Six lingering thoughts from B Inspired

James and Char on stage at B Inspired It’s exactly a month since B Inspired; it’s taken me 30 days longer than hoped to share my reflections (largely thanks to being kept busy planning our B Corp 2020 Pledge Challenge!). 

Here are six things I heard at B Inspired that have lingered in my thoughts over the last month, and I thought worth sharing, late as they may be. 

1. The purpose of business

Colin Mayer B InspiredColin Mayer from University of Oxford so eloquently summing up what I believe to be the fundamental problem with our current state of capitalism – the key thing that so many entrepreneurs and business school grads seem to have forgotten: 

“The purpose of business isn’t to profit, it’s to deliver profitable solutions to the problems faced by people and planet”. 

That’s a line I’ll definitely be putting to use in the future. 

2. A life saving example

Colin went on to give an example of a business who’s been successfully doing this for decades, and an example that was movingly close to home for me: Novo Nordisk, the manufacturer of the insulin in my pocket, keeping me alive 24 / 7. 

The pivotal role of their purpose (“to eliminate diabetes”) and their ownership structure in helping them to thrive as a business, while doing good for both people and planet, created an inspiring example of how business can be a force for good. 

And with that in mind, it’s considerably easier for me to stomach my absolute dependence on their product. A business built on such strong foundations of trust, responsibility, and purpose is likely to be around for a while.

3. Personal history

John Alexander New Citizenship Project B Inspired

After lunch, my diabetes was brought back to mind when John Alexander of the New Citizenship Project asked us all to answer this: 

“What in your personal life has shaped who or where you are today?”

For me that’s simple: my diabetes. Of course, being diabetic has huge downsides, but it has also taught me a lot, and for that I’m grateful. In particular, it’s taught me about the importance and challenges of behaviour change, and as I reflected a few years ago, that’s played a big part in Do Nation’s success. 

Diabetes has also taught me the power of perseverance: you can’t just give up on diabetes, and no matter how shit it makes you feel at times, you always know that you’ll feel better soon, once that insulin kicks in. Having that perseverance built into my blood has definitely helped me through some tough times with Do Nation.

4. People power

Tom Rippin OnPurpose B Inspired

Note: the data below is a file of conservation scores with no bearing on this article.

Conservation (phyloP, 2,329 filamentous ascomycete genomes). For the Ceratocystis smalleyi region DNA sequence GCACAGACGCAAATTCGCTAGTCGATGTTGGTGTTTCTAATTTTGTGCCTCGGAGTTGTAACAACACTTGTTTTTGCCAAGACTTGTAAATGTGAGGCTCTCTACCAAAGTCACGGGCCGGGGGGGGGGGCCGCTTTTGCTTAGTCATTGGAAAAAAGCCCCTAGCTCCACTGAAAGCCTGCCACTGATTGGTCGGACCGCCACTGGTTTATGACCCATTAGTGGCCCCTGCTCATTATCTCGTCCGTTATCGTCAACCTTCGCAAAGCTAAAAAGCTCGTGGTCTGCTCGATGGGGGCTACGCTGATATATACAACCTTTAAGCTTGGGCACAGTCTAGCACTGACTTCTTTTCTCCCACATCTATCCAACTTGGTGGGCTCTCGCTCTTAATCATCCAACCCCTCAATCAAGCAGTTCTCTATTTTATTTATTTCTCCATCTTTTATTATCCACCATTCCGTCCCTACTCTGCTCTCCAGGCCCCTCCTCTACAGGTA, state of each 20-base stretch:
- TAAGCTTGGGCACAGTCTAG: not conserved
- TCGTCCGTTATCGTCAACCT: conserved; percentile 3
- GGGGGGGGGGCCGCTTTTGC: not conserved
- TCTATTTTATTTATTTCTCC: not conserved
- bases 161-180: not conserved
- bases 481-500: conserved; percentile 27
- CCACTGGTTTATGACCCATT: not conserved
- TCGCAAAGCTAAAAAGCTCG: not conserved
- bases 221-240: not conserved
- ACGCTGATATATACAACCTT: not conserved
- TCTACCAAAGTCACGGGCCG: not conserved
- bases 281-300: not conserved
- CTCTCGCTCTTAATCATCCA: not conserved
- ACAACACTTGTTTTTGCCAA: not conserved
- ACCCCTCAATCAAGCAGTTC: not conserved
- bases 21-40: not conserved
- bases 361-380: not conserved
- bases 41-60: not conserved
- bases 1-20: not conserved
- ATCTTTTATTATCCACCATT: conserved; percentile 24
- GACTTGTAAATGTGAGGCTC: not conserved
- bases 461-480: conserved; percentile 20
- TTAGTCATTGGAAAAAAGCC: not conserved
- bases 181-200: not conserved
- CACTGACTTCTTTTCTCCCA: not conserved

Tom Rippin from OnPurpose left us with another great story – that of a group of employees with a passion for the environment, unhappy that their company’s business was manufacturing oil-based products.

Eager to drive change, they lined up a meeting with the company’s Chair to discuss its environmental impact. He didn’t show up. But they left a book on his desk, the Ecology of Commerce. He now claims that reading that book was an epiphany, and soon after he went on to change the entire business model of the company, now famous for being a pioneer of the circular economy. 

That company was Interface, the chair was Ray Anderson.

It goes to show the power of a few passionate employees using their voice. 

5. Be the change

XR London October 2019

Hearing from a representative from Extinction Rebellion gave me time to reflect on the protests, which I’d joined the day before. What I realised is that all the people I know who’ve participated in XR are already working in social or environmental impact, in one way or another. They’ve been pushing for change for years, and have been driven to protest after getting fed up with the pace of progress.

I’d be interested to know how many of the protestors that is true for. Because at the end of the day, if you’re joining the protests but aren’t pushing for change through your day job, at whatever level that may be, you’re protesting against yourself

Here’s a handy – very low-tech – tool I sketched earlier in the year to help people in that situation to find their climate impact.

6. But can we do it? 

Finally – reflecting on all of this, the question lingers: Will we really be able to create the scale and speed of change needed – to our communities, businesses, industries, and economies? Is that future even possible? 

Speaking as a pro, Kresse Wesling from Elvis & Kresse succinctly answered that:

“The only way to prove that there’s an alternative future is to deliver one”

On which note – enough with talking, and back to delivering…


PS – Huge thanks to the team at B Lab UK for putting on yet another fantastic event, and for the photos. Total heroes.

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